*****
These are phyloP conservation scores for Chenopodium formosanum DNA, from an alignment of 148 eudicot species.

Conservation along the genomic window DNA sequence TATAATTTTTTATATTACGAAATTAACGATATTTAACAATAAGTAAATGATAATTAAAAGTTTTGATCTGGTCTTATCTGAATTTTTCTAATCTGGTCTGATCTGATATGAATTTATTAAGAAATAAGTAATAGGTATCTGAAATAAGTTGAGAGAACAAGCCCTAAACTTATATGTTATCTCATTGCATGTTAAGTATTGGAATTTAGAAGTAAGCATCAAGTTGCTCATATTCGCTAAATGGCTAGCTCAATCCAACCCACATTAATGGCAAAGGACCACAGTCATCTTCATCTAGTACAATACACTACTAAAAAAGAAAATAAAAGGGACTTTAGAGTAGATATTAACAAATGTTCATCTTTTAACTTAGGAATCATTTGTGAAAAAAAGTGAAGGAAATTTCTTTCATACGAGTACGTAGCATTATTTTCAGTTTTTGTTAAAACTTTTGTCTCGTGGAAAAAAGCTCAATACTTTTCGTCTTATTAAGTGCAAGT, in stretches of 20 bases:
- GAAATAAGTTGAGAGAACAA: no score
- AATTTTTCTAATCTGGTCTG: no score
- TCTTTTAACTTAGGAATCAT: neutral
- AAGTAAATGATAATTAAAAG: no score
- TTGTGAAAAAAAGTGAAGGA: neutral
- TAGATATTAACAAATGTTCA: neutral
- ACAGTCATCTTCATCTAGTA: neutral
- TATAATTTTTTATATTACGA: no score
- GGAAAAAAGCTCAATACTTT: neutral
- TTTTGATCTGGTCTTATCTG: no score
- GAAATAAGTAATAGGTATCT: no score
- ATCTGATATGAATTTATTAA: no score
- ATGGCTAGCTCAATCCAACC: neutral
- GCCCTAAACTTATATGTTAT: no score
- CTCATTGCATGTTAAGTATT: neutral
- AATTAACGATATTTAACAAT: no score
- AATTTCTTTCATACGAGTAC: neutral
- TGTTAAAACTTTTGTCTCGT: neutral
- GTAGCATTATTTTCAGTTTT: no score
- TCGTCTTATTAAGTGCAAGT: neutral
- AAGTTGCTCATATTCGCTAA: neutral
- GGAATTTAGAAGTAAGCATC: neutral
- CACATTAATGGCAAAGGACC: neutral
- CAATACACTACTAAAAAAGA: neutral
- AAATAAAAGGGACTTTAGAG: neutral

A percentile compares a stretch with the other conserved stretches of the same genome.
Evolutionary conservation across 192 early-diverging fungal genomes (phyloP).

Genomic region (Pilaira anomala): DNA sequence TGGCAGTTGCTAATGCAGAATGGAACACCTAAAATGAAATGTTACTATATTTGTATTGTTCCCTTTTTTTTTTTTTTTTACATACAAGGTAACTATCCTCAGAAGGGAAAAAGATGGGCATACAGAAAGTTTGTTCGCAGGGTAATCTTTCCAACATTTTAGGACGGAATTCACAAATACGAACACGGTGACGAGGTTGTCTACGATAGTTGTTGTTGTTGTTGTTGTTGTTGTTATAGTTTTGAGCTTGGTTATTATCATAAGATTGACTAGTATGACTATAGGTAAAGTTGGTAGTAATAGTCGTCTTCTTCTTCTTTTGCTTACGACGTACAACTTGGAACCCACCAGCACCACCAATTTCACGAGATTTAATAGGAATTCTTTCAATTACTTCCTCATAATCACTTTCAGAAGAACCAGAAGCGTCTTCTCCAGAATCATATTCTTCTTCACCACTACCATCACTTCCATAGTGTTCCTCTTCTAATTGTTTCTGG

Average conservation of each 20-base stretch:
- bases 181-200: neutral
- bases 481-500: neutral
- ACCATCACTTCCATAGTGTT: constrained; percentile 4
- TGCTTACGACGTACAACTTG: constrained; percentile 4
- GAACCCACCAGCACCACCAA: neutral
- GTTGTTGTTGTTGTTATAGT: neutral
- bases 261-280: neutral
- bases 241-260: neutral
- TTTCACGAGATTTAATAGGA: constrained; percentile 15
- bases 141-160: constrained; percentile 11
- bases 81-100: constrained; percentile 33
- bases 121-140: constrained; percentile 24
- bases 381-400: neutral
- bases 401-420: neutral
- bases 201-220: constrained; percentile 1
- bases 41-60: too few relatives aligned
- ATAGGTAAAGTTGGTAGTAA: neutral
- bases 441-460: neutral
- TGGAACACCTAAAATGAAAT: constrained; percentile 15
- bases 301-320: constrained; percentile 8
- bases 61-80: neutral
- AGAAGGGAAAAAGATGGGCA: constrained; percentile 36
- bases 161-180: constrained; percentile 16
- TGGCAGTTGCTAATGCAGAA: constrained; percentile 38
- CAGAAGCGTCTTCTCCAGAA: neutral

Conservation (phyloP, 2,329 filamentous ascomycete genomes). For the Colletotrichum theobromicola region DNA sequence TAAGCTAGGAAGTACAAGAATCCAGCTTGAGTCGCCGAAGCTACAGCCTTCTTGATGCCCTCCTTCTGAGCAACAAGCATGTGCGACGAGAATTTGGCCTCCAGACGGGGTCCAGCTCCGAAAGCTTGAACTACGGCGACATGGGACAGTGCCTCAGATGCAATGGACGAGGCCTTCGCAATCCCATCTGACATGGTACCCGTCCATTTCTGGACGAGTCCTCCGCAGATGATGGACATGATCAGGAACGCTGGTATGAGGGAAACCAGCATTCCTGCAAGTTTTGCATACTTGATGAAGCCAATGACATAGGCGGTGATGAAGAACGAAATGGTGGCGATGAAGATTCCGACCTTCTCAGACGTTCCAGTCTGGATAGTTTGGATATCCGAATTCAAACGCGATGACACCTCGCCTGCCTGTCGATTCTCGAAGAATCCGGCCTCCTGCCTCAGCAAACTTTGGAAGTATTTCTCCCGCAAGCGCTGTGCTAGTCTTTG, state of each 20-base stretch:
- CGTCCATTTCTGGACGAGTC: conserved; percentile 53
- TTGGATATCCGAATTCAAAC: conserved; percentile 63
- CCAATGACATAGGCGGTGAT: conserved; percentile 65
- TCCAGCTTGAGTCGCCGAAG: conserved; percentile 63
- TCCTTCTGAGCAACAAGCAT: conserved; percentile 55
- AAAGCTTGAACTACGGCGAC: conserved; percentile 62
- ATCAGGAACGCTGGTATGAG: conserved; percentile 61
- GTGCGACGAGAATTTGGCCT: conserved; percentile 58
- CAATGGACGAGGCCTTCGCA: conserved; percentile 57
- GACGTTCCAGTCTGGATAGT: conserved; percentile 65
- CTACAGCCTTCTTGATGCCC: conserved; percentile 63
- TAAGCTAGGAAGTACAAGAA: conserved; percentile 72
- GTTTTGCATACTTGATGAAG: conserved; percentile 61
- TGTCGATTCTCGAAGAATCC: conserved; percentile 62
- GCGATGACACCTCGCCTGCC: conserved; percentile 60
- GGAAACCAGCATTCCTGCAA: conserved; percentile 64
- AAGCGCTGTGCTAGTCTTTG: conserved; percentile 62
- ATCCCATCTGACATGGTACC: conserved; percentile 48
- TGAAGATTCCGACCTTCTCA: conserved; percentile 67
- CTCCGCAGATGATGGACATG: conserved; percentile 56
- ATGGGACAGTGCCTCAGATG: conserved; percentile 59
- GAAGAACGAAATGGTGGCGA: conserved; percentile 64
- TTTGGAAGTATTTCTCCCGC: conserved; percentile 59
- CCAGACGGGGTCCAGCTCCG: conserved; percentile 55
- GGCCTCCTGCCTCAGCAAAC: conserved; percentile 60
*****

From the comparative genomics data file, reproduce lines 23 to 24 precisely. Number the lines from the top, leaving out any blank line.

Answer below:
- AAGTTGCTCATATTCGCTAA: neutral
- GGAATTTAGAAGTAAGCATC: neutral